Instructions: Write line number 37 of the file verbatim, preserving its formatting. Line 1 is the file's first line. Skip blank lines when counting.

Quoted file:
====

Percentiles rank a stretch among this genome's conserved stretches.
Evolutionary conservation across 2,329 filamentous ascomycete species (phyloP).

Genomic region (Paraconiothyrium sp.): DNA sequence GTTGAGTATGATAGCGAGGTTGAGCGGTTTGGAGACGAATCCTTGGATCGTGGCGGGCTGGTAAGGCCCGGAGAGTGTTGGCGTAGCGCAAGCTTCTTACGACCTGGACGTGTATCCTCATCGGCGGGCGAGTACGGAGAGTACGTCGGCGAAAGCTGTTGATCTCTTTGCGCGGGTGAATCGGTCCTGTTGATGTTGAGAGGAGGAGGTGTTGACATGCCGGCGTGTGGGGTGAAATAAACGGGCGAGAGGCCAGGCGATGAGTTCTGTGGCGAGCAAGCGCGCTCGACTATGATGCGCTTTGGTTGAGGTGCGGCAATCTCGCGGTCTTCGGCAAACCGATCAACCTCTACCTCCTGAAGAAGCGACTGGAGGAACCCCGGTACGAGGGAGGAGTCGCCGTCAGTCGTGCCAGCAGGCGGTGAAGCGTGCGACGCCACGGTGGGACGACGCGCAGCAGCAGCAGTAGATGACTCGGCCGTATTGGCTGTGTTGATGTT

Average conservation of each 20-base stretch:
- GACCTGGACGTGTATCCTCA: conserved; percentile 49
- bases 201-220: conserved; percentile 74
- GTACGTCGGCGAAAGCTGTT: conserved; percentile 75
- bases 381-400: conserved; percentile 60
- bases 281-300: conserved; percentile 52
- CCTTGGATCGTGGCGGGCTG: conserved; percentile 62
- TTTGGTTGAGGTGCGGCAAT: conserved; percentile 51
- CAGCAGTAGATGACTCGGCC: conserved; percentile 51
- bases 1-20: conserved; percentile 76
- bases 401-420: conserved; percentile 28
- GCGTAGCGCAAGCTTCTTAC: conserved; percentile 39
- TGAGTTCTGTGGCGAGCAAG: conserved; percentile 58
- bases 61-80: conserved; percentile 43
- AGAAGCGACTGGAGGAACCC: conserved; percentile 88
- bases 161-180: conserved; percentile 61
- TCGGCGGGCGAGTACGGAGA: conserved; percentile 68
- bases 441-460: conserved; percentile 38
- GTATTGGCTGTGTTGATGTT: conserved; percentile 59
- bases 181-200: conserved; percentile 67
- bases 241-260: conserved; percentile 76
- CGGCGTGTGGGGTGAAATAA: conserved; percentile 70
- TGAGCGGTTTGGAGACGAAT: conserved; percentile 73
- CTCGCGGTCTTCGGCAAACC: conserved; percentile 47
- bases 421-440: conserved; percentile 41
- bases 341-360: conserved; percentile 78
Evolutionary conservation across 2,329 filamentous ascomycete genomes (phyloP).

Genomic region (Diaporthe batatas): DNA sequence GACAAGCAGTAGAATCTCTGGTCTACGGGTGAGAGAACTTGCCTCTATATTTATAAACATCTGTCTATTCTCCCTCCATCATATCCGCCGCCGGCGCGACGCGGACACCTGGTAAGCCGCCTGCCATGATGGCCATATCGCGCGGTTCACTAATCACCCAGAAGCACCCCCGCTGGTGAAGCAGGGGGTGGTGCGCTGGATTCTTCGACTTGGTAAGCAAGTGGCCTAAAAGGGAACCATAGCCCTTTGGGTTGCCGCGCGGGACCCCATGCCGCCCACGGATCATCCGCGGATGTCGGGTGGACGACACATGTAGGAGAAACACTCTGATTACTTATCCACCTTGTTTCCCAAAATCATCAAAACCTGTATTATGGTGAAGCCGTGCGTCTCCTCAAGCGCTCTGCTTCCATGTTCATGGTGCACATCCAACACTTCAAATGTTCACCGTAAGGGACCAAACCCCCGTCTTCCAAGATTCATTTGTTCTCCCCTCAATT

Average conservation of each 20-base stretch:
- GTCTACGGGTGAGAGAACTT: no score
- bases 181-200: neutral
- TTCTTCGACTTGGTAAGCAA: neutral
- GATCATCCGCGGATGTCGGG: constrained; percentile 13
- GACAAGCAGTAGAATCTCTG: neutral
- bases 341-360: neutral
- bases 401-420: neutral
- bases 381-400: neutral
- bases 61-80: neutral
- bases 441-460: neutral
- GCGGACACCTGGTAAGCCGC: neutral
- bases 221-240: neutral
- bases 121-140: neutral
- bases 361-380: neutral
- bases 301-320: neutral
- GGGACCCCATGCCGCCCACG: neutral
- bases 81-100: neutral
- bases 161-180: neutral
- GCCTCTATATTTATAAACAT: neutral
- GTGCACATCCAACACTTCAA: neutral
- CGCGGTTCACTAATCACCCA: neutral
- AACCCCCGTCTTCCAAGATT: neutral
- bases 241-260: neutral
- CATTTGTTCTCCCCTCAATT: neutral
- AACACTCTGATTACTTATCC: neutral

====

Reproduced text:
- GACAAGCAGTAGAATCTCTG: neutral